This November I was fortunate to participate in the 2014 Triangle Scholarly Communication Institute.[1]

Publishing Makerspace design charrette at the 2014 Triangle SCI
The Publishing Makerspace team at Triangle SCI participates in a design charrette.

Early publicity surrounding the request for proposals encouraged prospective participants to take the following approach when putting together proposals:

Put together a working group that includes not just people you regularly interact with, but also people you want to work with but haven’t yet been able to. We’ll cover costs for your team to spend four days together in Chapel Hill, NC, in an Institute that’s part retreat, part seminar, part development sprint, part unconference.

You set the agenda, you define the deliverables. We bring everybody together and supply the environment and a network of peers to help stimulate and develop creative thinking and provide a diversity of perspectives about changes in research methods, publishing, digital humanities, digital archives, or other topics related to transformations in scholarly communication.

In short, the Institute provided teams the time and space to germinate actionable ideas in the realm of scholarly communication, broadly defined.

I was a member of the Publishing Makerspace team, whose aim was to have a creative discussion about what publishing is and what it can become. The members of our group included:

  • Courtney Berger, Senior Editor & Editorial Department Manager, Duke University Press
  • Marjorie Fowler, Digital Asset Coordinator, UNC Press
  • John D. Martin III, Doctoral Fellow, School of Information and Library Science, University of North Carolina at Chapel Hill
  • Sylvia K. Miller, Senior Program Manager, Consortium of Humanities Centers and Institutes
  • David Phillips, Associate Professor of Interdisciplinary Humanities, Innovation, Creativity, and Entrepreneurship (ICE), and Women’s, Gender and Sexuality Studies at Wake Forest University
  • Chelcie Juliet Rowell, Digital Initiatives Librarian, Z. Smith Reynolds Library, Wake Forest University

By the end of the Institute, we had come to the collective realization that what we were proposing was a workshop series for multimodal publishing that would bring together people who have different kinds of expertise to contribute to the publishing endeavor. What is multimodal publishing, you ask? Possible elements of a multimodal scholarly project might include:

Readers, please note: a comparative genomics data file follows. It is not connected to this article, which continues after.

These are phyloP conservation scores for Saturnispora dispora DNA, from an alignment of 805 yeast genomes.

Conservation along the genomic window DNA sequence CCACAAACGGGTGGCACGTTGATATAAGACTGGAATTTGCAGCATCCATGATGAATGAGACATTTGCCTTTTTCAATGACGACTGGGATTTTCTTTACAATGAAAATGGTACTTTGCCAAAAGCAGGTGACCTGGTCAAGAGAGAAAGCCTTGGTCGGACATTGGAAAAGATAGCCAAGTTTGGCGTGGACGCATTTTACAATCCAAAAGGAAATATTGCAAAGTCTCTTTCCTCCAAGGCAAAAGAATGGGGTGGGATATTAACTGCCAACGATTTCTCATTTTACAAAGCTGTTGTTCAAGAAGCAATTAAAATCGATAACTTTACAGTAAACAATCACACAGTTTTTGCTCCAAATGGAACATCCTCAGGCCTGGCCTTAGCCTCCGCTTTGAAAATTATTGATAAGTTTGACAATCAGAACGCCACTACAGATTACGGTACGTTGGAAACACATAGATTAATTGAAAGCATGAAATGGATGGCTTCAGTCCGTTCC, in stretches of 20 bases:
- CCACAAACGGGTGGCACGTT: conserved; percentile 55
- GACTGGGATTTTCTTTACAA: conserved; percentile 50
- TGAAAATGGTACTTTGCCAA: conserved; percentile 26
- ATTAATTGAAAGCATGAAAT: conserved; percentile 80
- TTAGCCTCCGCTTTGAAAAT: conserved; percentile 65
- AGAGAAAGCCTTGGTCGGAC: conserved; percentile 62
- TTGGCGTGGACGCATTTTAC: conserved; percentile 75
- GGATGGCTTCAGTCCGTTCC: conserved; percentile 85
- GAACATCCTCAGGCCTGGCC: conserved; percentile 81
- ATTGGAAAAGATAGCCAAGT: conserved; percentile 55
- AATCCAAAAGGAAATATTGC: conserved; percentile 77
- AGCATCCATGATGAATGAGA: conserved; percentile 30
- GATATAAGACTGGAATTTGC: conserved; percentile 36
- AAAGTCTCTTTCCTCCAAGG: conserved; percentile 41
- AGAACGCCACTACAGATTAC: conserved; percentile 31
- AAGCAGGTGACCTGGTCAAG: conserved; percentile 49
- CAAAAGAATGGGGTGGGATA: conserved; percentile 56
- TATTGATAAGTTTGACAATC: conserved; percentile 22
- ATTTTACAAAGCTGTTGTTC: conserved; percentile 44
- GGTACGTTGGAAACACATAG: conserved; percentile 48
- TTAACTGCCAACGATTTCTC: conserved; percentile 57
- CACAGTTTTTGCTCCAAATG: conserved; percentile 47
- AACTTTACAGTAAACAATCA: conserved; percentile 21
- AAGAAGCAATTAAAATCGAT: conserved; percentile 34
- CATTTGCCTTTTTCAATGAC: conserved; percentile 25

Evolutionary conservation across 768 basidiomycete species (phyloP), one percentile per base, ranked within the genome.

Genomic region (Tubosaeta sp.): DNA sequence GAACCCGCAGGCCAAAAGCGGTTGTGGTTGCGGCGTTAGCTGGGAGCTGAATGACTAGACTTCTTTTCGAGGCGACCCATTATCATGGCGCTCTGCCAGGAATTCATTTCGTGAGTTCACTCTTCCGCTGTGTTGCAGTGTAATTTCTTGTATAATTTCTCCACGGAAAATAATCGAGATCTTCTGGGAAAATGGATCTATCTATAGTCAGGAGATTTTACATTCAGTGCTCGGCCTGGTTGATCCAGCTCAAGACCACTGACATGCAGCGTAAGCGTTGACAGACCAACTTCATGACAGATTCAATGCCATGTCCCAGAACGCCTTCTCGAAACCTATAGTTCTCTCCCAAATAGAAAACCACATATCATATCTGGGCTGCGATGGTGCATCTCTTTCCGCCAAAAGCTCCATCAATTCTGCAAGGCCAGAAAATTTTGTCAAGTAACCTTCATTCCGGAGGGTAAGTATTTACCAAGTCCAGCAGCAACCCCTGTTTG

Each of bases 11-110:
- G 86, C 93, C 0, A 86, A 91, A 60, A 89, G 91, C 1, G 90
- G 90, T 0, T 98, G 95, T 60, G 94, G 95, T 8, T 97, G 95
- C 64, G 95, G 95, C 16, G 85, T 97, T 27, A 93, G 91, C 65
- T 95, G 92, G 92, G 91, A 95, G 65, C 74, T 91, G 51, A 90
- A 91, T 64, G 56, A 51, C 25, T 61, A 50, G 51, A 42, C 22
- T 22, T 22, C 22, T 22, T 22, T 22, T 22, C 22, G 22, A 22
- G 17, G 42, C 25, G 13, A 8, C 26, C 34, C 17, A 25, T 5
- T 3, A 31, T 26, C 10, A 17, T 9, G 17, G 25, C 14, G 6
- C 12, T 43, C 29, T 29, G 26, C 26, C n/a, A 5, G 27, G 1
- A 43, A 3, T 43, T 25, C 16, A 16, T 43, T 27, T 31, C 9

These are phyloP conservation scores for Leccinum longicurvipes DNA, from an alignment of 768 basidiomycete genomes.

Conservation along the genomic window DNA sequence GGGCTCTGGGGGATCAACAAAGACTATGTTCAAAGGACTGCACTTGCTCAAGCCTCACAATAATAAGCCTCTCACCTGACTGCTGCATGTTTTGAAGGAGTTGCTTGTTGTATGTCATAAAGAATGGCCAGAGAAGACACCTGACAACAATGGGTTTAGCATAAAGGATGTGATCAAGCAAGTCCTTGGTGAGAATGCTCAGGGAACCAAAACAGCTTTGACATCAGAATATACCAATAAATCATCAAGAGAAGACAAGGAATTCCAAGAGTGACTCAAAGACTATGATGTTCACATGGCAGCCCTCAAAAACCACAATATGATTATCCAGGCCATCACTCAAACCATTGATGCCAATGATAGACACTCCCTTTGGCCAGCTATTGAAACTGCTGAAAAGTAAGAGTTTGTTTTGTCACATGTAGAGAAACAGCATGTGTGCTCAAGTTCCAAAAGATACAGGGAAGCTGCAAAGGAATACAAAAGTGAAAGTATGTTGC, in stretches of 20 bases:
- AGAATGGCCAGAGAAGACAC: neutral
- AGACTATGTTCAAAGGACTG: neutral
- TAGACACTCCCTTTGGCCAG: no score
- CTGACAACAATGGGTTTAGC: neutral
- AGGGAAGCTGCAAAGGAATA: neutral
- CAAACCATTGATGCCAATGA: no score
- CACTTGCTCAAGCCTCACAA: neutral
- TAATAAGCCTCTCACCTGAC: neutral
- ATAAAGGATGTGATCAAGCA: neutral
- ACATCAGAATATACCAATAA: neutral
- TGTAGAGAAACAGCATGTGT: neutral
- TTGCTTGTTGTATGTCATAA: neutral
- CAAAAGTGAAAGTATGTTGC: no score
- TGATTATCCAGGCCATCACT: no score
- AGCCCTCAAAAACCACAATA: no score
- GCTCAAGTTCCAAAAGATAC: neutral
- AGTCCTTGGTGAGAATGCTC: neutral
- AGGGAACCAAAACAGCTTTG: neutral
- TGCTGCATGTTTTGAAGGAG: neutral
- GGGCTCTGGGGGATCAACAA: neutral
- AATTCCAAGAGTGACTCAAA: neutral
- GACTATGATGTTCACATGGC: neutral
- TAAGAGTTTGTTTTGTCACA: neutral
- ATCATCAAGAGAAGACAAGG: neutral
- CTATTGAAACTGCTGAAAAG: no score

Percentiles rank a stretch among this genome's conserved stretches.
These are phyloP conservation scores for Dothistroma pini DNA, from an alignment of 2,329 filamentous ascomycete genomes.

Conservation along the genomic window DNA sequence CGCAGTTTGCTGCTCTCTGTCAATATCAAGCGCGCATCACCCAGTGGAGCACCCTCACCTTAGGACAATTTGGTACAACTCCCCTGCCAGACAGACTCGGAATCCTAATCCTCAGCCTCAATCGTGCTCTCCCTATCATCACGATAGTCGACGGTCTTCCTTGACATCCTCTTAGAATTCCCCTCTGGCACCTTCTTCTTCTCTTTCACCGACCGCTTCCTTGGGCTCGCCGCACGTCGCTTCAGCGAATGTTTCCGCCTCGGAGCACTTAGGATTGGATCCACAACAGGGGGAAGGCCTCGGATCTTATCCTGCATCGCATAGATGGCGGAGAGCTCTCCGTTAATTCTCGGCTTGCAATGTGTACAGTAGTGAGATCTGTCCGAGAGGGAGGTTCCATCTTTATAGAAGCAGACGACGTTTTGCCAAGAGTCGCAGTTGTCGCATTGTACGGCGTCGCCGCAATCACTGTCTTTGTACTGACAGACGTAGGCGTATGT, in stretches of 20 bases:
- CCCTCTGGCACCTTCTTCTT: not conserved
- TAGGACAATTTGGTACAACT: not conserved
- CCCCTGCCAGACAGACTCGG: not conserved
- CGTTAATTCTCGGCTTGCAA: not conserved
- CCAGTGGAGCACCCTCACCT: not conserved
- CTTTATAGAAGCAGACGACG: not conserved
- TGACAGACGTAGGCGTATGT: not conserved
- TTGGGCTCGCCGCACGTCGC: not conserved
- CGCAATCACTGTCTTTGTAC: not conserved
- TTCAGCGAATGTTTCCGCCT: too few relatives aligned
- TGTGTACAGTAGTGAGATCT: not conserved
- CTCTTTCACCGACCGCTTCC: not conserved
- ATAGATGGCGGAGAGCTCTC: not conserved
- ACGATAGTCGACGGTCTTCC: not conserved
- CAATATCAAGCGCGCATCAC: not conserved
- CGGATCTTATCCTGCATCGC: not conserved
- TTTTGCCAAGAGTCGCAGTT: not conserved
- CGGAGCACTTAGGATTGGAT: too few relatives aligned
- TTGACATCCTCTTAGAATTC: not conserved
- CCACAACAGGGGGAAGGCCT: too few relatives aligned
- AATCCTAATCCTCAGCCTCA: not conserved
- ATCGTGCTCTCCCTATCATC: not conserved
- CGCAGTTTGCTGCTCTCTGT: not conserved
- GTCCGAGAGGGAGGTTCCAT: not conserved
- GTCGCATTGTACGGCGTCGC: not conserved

• a book to be published by a scholarly press
  • audio or video interviews
  • documentary film
  • photographs
  • blogs and other kinds of reflective or personal narrative
  • public or collective bibliographies
  • physical or virtual exhibits
  • maps and other visualizations such as 3D models and virtual worlds
  • digital collections
  • journal articles
  • print-on-demand essays or pamphlets

With that list of formats of scholarly publishing in mind, it’s easy to recognize that there are many experts in producing these rich published works — scholars, publishers, librarians, designers, programmers and other technologists — but their expertise doesn’t reside in one place. A Publishing Makerspace workshop would provide a space for these individuals to collaborate more fully.

To learn more about our vision for a series of Publishing Makerspace workshops — the problem it aims to address, the appeal to different communities, the format and expected outcomes of a workshop — please visit the blog post introducing our working group in advance of SCI, as well as our blog post summarizing our elevator pitch for the Publishing Makerspace, which we presented on the final morning of SCI.

Our next major step will be developing pilots for Publishing Makerspace workshops. I’m very much looking forward to being a part of this continuing effort.

1. [Return to top.] From 2003–2013 the Scholarly Communication Institute (SCI) was hosted at the University of Virginia, with funding from the Mellon Foundation. This year, supported by a new Mellon grant, SCI transitioned to the Research Triangle, hosted by Duke University.